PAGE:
Home   Logon   Mobile Site   Research and Commentary   About Us   Call 1.800.621.1675 or Email Us       Follow Us: 

Search by Ticker, Keyword or CUSIP       
 
 

Blog Home
   Brian Wesbury
Chief Economist
 
Click for Bio
Follow Brian on Twitter Follow Brian on LinkedIn View Videos on YouTube
   Bob Stein
Deputy Chief Economist
Click for Bio
Follow Bob on Twitter Follow Bob on LinkedIn View Videos on YouTube
 
  The Producer Price Index (PPI) Rose 1.0% in June
Posted Under: Data Watch • Government • Inflation • PPI • Fed Reserve • Interest Rates • COVID-19

 
Implications:  Producer prices continued to surge higher in June, rising at the second fastest monthly pace (behind just January of this year) in more than a decade.  While for years after the financial crisis the question from many was whether the Fed could induce 2% inflation, the question has now shifted to if they can keep prices from rising too far and too fast.  The producer price index once again outpaced expectations, rising 1.0% in June and pushing the headline reading to 7.3% year-to-year, the highest in more than a decade.  And prices are accelerating, up at a 10.6% annualized pace in the past six months.  While the Fed has continued the line that this inflation is "transitory," it's getting more difficult to play down rising numbers.  Extensive "supply-chain" issues continue to be a significant pressure on prices, with no end in sight.  From the shortage in semiconductors that has slowed production of everything from cars and trucks to household appliances, to difficulties finding labor to fill the record number of job openings in the US, supply simply hasn't kept up with demand.  And that demand is being supported by an M2 money supply that stands 32% above pre-COVID levels, leaving both consumer and corporate pockets flush with cash.  While supply-chain issues are temporary, the huge increase in the money supply is what will drive inflation over the long term.  The Fed seems to anticipate that inflation will subside later this year and into 2022, but we think any waning in inflation later this year will be temporary, as the increase in the money supply continues to gain traction.  In terms of the details for June, prices for services led the overall index higher, rising 0.8% (while prices for goods rose a faster 1.2%, services represent more than twice the weighting of goods in the producer price index).  The most notable increase came from final demand trade services, which tracks margins received by wholesalers and retailers.  While prices for producer inputs are rising, they have the pricing power to pass on those costs, and more, to consumers.  This is seen clearly in auto retailing, where a significant supply/demand mismatch paired with consumer cash to spend led margins 10.5% higher in June alone.  Goods prices rose 1.2% in June, marking the fifth monthly rise of 1% or more in just the past six months.  Energy prices jumped 2.1% in June while food prices rose 0.8%.  Strip out these two typically volatile components shows "core" prices rose 1.0% in June and are up 5.6% in the past year.  In spite of inflation running well above the 2% target no matter how you cut it, we don't expect the Fed to signal any change in the plan to keep short-term rates near zero for the foreseeable future.  The Fed wants inflation to trend above the 2% target for a prolonged period, while the labor market – the other side of the Fed's dual mandate – also has to heal considerably further to get the Fed to seriously consider a move higher.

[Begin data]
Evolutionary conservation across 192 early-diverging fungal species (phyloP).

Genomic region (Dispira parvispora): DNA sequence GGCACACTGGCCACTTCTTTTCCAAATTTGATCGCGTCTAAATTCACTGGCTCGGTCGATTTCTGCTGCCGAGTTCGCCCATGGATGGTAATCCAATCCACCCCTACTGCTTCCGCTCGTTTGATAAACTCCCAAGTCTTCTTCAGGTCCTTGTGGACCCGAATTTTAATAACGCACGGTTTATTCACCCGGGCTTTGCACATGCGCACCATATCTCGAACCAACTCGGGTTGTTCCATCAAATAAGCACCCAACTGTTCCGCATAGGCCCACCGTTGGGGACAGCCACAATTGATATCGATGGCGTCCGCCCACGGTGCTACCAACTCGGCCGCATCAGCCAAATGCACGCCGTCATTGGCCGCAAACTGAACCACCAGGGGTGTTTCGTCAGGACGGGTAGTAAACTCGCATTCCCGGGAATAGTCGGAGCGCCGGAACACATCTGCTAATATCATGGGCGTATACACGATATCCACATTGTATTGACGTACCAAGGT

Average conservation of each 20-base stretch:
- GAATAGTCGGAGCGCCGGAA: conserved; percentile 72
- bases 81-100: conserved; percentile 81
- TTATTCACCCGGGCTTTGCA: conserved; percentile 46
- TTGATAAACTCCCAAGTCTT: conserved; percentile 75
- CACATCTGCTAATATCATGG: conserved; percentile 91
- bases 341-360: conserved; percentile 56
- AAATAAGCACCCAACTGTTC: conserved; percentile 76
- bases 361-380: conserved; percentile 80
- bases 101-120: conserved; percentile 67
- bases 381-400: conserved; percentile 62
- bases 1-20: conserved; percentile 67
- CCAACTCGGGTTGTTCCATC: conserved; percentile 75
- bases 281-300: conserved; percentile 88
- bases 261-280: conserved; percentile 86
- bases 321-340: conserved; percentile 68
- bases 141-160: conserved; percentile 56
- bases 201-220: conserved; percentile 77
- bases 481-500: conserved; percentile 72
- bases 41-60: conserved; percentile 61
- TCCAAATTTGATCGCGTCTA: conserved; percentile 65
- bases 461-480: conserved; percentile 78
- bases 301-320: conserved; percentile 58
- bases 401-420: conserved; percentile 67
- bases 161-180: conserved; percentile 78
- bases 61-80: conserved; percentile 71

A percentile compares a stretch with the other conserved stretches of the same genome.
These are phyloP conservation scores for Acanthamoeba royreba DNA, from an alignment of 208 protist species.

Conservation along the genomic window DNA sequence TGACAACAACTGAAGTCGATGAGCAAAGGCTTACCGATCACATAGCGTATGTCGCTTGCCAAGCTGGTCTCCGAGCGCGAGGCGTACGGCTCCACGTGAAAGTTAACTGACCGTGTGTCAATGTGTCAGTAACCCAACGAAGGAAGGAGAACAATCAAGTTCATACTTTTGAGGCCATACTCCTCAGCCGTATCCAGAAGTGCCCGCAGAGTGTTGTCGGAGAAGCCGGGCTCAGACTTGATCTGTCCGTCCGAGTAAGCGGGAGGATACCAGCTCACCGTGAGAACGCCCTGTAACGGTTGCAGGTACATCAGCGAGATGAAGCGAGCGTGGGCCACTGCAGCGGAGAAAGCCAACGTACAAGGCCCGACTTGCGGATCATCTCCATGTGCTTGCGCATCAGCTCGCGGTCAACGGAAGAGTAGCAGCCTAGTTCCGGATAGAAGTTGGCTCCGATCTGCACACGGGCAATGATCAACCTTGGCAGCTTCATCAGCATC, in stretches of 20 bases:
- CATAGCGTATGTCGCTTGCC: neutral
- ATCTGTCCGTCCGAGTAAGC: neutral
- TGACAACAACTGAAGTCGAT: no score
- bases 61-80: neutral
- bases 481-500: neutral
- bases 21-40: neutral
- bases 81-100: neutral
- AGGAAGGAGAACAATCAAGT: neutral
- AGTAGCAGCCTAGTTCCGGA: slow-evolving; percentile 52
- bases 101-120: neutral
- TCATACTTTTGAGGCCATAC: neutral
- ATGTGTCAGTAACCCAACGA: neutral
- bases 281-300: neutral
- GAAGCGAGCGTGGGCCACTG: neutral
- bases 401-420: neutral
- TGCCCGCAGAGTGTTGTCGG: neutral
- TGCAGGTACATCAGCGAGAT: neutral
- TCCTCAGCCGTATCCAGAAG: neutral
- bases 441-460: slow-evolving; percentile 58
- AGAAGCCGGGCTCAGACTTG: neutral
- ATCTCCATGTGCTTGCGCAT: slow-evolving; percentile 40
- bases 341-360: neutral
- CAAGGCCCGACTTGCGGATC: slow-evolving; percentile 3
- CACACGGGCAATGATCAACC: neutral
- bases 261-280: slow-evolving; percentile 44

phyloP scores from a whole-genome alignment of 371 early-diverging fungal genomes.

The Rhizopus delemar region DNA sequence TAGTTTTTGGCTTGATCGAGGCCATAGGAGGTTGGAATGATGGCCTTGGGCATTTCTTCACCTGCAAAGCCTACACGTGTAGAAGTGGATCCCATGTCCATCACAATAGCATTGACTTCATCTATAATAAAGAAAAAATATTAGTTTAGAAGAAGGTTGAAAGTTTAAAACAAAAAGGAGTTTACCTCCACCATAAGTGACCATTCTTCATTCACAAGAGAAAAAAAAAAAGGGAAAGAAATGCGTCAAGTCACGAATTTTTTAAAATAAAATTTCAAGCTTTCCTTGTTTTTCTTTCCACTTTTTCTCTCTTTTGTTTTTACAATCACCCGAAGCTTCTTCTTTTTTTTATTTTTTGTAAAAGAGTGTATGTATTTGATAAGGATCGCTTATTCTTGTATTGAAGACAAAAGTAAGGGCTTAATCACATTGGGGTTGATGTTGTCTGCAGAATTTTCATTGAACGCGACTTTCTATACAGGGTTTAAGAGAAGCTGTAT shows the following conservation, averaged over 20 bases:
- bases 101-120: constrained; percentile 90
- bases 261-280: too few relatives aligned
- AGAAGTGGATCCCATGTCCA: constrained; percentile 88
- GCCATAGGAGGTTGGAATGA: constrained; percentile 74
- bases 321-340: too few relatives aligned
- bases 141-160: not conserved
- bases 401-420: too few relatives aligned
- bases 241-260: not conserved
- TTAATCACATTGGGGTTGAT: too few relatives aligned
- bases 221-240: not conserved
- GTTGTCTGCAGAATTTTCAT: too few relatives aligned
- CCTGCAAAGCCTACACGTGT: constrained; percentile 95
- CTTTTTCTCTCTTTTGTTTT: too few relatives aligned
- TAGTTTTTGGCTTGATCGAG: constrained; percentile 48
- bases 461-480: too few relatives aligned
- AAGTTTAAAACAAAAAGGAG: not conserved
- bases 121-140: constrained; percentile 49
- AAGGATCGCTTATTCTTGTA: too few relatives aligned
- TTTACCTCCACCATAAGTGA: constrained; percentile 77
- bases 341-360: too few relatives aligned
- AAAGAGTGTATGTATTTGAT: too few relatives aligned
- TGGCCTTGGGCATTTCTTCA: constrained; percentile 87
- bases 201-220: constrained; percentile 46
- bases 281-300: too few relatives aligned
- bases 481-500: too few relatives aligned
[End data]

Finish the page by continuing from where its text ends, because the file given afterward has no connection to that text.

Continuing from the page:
Click here for a PDF version
Posted on Wednesday, July 14, 2021 @ 10:39 AM • Post Link Share: 
Print this post Printer Friendly

These posts were prepared by First Trust Advisors L.P., and reflect the current opinion of the authors. They are based upon sources and data believed to be accurate and reliable. Opinions and forward looking statements expressed are subject to change without notice. This information does not constitute a solicitation or an offer to buy or sell any security.
 
The information presented is not intended to constitute an investment recommendation for, or advice to, any specific person. By providing this information, First Trust is not undertaking to give advice in any fiduciary capacity within the meaning of ERISA, the Internal Revenue Code or any other regulatory framework. Financial professionals are responsible for evaluating investment risks independently and for exercising independent judgment in determining whether investments are appropriate for their clients.
First Trust Portfolios L.P.  Member SIPC and FINRA. (Form CRS)   •  First Trust Advisors L.P. (Form CRS)
Home |  Important Legal Information |  Privacy Policy |  California Privacy Policy |  Business Continuity Plan |  FINRA BrokerCheck
Copyright © 2021 All rights reserved.